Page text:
The Foreign Languages Convening Group offers programs leading to a major in Spanish with concentrations in Literature and Teacher Education. It offers minors in French, Italian, and Spanish. In conjunction with the Teacher Education Program at the School of Social Sciences and Human Services, teacher certification is offered also in French and Italian.
Additionally, instruction is provided in the less-commonly-taught languages of Chinese, Hebrew, Japanese, and Russian by native speakers of the language who are in some cases visiting faculty from universities abroad.
Language students at Ramapo work in small classes and receive close, individualized attention and encouragement from their instructors, who are familiar with the latest language instruction techniques and technology. The instructors are prepared to support you through demanding but rewarding courses that are student-centered and proficiency-oriented. Technical support and personal assistance are also available in our state-of-the-art language lab where leading-edge technology is at the service of language instruction.
In all of our language courses, the target language is used as often as possible in task-based and fully contextualized activities. We spend most of the time using the language in meaningful contexts. Because research has shown that this is the best and most efficient way to acquire language, we work to help you increase your proficiency as you move up. Textbook instruction is complemented with the use of multimedia in order to engage students and facilitate the learning process. A variety of texts, films and videos, “authentic” documents, audio and interactive CD-roms, and other materials are fully integrated into the curriculum, providing reinforcement and enrichment.
Why another language?
“I will always be glad I took the time to study languages. It opened for me many doors-professionally as well as personally. Foreign languages equal a free pass to the world.”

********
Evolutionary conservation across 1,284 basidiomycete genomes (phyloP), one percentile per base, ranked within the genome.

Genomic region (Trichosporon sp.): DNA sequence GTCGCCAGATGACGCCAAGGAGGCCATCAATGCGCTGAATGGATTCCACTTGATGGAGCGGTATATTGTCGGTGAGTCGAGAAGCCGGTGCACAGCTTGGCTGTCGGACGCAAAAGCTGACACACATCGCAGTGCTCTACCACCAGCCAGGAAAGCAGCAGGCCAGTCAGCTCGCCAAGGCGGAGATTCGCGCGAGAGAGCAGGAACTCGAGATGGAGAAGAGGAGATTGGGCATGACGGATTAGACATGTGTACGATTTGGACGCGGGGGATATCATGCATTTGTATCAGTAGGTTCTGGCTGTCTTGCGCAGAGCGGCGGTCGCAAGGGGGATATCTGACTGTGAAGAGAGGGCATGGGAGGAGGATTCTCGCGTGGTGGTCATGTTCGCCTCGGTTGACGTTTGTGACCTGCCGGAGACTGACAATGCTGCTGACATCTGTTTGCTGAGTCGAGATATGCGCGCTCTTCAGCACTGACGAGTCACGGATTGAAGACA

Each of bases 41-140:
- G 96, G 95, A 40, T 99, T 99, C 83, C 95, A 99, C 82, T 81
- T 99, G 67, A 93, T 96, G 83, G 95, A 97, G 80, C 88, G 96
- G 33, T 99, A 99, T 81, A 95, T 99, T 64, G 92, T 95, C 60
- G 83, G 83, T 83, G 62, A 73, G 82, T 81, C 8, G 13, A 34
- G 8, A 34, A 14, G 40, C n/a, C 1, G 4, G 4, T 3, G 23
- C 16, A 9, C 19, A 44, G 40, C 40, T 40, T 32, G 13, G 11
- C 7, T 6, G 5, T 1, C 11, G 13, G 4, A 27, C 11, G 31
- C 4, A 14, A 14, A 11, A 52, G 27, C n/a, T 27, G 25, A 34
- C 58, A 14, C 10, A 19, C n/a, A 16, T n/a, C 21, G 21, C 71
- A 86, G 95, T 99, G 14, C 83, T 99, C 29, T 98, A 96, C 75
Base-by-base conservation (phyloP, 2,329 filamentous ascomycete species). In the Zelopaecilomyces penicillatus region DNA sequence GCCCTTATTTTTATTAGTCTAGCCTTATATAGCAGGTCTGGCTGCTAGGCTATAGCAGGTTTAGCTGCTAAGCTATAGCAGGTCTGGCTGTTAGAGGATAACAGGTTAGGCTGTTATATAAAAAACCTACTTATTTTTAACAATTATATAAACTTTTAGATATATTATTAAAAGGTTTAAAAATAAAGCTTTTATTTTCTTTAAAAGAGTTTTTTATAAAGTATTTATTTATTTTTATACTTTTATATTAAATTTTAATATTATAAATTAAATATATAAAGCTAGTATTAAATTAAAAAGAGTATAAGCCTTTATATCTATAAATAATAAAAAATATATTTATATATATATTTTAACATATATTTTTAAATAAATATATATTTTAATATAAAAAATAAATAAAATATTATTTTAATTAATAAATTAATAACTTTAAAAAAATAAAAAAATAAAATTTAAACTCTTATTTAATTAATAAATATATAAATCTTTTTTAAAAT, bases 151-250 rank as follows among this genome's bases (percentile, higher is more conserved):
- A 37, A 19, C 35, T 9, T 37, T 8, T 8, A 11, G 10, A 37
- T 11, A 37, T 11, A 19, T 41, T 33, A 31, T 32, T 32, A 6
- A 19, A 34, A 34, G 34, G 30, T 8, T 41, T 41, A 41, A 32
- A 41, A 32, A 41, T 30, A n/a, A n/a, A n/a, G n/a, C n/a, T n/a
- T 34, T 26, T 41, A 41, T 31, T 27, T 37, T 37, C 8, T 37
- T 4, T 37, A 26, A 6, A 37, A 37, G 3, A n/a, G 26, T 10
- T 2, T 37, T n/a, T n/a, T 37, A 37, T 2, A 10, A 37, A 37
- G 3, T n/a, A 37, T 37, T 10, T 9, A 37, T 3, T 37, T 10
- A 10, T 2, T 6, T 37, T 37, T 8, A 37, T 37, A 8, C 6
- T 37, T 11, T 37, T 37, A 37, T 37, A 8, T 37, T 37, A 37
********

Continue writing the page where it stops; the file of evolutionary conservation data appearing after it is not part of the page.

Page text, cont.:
– Marie Lechantre, student
“I want to be able to communicate freely with the people in their language. People treat you differently when you speak their language. It shows appreciation and respect for their culture. As for practical reasons, it’s almost imperative to be multi-lingual these days, with the mixture of cultures in the U.S. and all over the world. The multimedia used in Ramapo classes helps a lot in the learning of a foreign language. The software is very useful and the video teaches pronunciation and listening comprehension. You hear other speakers and don’t have to rely on the instructor only.”
– Maya Ivanova, student
“In today’s job market, being able to speak a foreign language is such an asset. Also, learning a second language gets me closer to other people; it shows that I want to learn about them and their culture.”
– Lisette Cruz, student
“I want to learn a foreign language to get over language barriers. I find it upsetting not to be able to communicate with some people. I expect to not only understand the language, but the culture too.”
– Lisa Galasso, student
“I enjoy learning about other people’s history and beliefs and through these one can learn tolerance for other cultures. Hopefully, we can all live in a peaceful environment.”
– Susan Zaloom, student
“In America, and especially in the business world, different languages are needed to consult with people all over.”
– Joseph M. Walsh, student
“Language and communication are at the heart of the human experience. The United States must educate students who are equipped linguistically and culturally to communicate successfully in a pluralistic American society and abroad. This imperative envisions a future in which ALL students will develop and maintain proficiency in English and at least one other language, modern or classical.”